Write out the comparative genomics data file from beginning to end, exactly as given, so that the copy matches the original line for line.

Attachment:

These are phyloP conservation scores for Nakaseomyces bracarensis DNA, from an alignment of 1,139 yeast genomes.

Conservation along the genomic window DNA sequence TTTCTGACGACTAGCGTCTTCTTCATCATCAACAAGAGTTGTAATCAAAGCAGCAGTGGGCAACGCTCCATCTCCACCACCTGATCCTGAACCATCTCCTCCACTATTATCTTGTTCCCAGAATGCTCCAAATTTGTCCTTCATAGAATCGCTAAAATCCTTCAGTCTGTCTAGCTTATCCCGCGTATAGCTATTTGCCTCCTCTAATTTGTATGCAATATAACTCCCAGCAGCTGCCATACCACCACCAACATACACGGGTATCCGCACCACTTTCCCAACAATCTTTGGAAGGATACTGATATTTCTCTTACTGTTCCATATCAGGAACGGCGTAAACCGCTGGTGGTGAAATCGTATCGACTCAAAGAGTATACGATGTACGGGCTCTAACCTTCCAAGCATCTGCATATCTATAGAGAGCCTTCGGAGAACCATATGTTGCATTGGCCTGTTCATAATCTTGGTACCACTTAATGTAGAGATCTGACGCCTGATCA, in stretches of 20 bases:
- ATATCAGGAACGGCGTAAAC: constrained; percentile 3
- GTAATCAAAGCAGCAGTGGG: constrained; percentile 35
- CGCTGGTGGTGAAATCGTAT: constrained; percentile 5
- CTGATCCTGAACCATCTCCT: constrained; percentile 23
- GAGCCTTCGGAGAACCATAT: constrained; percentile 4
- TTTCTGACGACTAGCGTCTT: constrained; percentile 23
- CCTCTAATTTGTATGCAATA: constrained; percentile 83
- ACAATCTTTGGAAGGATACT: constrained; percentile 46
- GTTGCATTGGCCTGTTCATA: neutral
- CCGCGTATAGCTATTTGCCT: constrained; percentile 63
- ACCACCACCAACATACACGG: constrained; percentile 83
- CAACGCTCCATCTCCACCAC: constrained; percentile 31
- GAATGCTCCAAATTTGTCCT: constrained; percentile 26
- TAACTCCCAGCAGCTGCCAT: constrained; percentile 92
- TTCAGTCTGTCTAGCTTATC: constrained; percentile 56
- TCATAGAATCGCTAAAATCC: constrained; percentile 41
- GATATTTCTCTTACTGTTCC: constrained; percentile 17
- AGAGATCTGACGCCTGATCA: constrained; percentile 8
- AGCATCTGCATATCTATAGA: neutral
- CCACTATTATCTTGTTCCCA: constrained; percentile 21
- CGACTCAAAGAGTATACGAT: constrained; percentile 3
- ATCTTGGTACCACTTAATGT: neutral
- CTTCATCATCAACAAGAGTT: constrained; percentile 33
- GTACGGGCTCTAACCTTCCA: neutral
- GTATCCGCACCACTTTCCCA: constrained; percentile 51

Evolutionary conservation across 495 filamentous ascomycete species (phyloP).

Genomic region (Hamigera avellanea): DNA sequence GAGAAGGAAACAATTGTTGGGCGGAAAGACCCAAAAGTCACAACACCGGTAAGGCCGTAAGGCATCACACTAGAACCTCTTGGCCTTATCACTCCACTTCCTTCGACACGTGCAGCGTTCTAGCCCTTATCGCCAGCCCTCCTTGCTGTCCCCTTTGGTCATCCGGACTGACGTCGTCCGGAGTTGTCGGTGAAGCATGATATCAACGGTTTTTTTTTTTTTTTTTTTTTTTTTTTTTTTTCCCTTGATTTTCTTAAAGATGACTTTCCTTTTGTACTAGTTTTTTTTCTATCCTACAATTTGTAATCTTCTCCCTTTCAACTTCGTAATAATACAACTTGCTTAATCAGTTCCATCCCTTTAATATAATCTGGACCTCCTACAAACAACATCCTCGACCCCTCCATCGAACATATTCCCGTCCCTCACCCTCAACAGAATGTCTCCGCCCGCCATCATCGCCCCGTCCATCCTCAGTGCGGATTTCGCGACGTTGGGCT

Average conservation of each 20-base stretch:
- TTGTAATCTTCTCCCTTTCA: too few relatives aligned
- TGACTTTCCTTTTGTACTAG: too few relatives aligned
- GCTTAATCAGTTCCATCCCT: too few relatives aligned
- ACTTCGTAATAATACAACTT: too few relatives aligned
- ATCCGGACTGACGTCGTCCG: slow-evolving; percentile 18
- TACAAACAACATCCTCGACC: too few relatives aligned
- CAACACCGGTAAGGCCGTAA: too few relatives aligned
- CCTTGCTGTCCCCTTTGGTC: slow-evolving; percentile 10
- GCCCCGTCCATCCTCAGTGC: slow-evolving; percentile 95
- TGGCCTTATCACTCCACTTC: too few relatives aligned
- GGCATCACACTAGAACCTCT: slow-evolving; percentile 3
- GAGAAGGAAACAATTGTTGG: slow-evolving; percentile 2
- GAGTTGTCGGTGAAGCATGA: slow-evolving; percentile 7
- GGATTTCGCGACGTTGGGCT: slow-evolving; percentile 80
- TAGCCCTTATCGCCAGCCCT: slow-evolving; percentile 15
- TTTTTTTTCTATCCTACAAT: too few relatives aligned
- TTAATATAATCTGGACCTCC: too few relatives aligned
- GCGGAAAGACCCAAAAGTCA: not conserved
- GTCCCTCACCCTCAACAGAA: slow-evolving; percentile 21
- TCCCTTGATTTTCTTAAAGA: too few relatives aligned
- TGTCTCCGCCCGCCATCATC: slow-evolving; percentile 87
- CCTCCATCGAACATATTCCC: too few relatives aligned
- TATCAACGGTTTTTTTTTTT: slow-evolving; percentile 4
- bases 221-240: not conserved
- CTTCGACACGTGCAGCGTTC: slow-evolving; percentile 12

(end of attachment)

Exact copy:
These are phyloP conservation scores for Nakaseomyces bracarensis DNA, from an alignment of 1,139 yeast genomes.

Conservation along the genomic window DNA sequence TTTCTGACGACTAGCGTCTTCTTCATCATCAACAAGAGTTGTAATCAAAGCAGCAGTGGGCAACGCTCCATCTCCACCACCTGATCCTGAACCATCTCCTCCACTATTATCTTGTTCCCAGAATGCTCCAAATTTGTCCTTCATAGAATCGCTAAAATCCTTCAGTCTGTCTAGCTTATCCCGCGTATAGCTATTTGCCTCCTCTAATTTGTATGCAATATAACTCCCAGCAGCTGCCATACCACCACCAACATACACGGGTATCCGCACCACTTTCCCAACAATCTTTGGAAGGATACTGATATTTCTCTTACTGTTCCATATCAGGAACGGCGTAAACCGCTGGTGGTGAAATCGTATCGACTCAAAGAGTATACGATGTACGGGCTCTAACCTTCCAAGCATCTGCATATCTATAGAGAGCCTTCGGAGAACCATATGTTGCATTGGCCTGTTCATAATCTTGGTACCACTTAATGTAGAGATCTGACGCCTGATCA, in stretches of 20 bases:
- ATATCAGGAACGGCGTAAAC: constrained; percentile 3
- GTAATCAAAGCAGCAGTGGG: constrained; percentile 35
- CGCTGGTGGTGAAATCGTAT: constrained; percentile 5
- CTGATCCTGAACCATCTCCT: constrained; percentile 23
- GAGCCTTCGGAGAACCATAT: constrained; percentile 4
- TTTCTGACGACTAGCGTCTT: constrained; percentile 23
- CCTCTAATTTGTATGCAATA: constrained; percentile 83
- ACAATCTTTGGAAGGATACT: constrained; percentile 46
- GTTGCATTGGCCTGTTCATA: neutral
- CCGCGTATAGCTATTTGCCT: constrained; percentile 63
- ACCACCACCAACATACACGG: constrained; percentile 83
- CAACGCTCCATCTCCACCAC: constrained; percentile 31
- GAATGCTCCAAATTTGTCCT: constrained; percentile 26
- TAACTCCCAGCAGCTGCCAT: constrained; percentile 92
- TTCAGTCTGTCTAGCTTATC: constrained; percentile 56
- TCATAGAATCGCTAAAATCC: constrained; percentile 41
- GATATTTCTCTTACTGTTCC: constrained; percentile 17
- AGAGATCTGACGCCTGATCA: constrained; percentile 8
- AGCATCTGCATATCTATAGA: neutral
- CCACTATTATCTTGTTCCCA: constrained; percentile 21
- CGACTCAAAGAGTATACGAT: constrained; percentile 3
- ATCTTGGTACCACTTAATGT: neutral
- CTTCATCATCAACAAGAGTT: constrained; percentile 33
- GTACGGGCTCTAACCTTCCA: neutral
- GTATCCGCACCACTTTCCCA: constrained; percentile 51

Evolutionary conservation across 495 filamentous ascomycete species (phyloP).

Genomic region (Hamigera avellanea): DNA sequence GAGAAGGAAACAATTGTTGGGCGGAAAGACCCAAAAGTCACAACACCGGTAAGGCCGTAAGGCATCACACTAGAACCTCTTGGCCTTATCACTCCACTTCCTTCGACACGTGCAGCGTTCTAGCCCTTATCGCCAGCCCTCCTTGCTGTCCCCTTTGGTCATCCGGACTGACGTCGTCCGGAGTTGTCGGTGAAGCATGATATCAACGGTTTTTTTTTTTTTTTTTTTTTTTTTTTTTTTTCCCTTGATTTTCTTAAAGATGACTTTCCTTTTGTACTAGTTTTTTTTCTATCCTACAATTTGTAATCTTCTCCCTTTCAACTTCGTAATAATACAACTTGCTTAATCAGTTCCATCCCTTTAATATAATCTGGACCTCCTACAAACAACATCCTCGACCCCTCCATCGAACATATTCCCGTCCCTCACCCTCAACAGAATGTCTCCGCCCGCCATCATCGCCCCGTCCATCCTCAGTGCGGATTTCGCGACGTTGGGCT

Average conservation of each 20-base stretch:
- TTGTAATCTTCTCCCTTTCA: too few relatives aligned
- TGACTTTCCTTTTGTACTAG: too few relatives aligned
- GCTTAATCAGTTCCATCCCT: too few relatives aligned
- ACTTCGTAATAATACAACTT: too few relatives aligned
- ATCCGGACTGACGTCGTCCG: slow-evolving; percentile 18
- TACAAACAACATCCTCGACC: too few relatives aligned
- CAACACCGGTAAGGCCGTAA: too few relatives aligned
- CCTTGCTGTCCCCTTTGGTC: slow-evolving; percentile 10
- GCCCCGTCCATCCTCAGTGC: slow-evolving; percentile 95
- TGGCCTTATCACTCCACTTC: too few relatives aligned
- GGCATCACACTAGAACCTCT: slow-evolving; percentile 3
- GAGAAGGAAACAATTGTTGG: slow-evolving; percentile 2
- GAGTTGTCGGTGAAGCATGA: slow-evolving; percentile 7
- GGATTTCGCGACGTTGGGCT: slow-evolving; percentile 80
- TAGCCCTTATCGCCAGCCCT: slow-evolving; percentile 15
- TTTTTTTTCTATCCTACAAT: too few relatives aligned
- TTAATATAATCTGGACCTCC: too few relatives aligned
- GCGGAAAGACCCAAAAGTCA: not conserved
- GTCCCTCACCCTCAACAGAA: slow-evolving; percentile 21
- TCCCTTGATTTTCTTAAAGA: too few relatives aligned
- TGTCTCCGCCCGCCATCATC: slow-evolving; percentile 87
- CCTCCATCGAACATATTCCC: too few relatives aligned
- TATCAACGGTTTTTTTTTTT: slow-evolving; percentile 4
- bases 221-240: not conserved
- CTTCGACACGTGCAGCGTTC: slow-evolving; percentile 12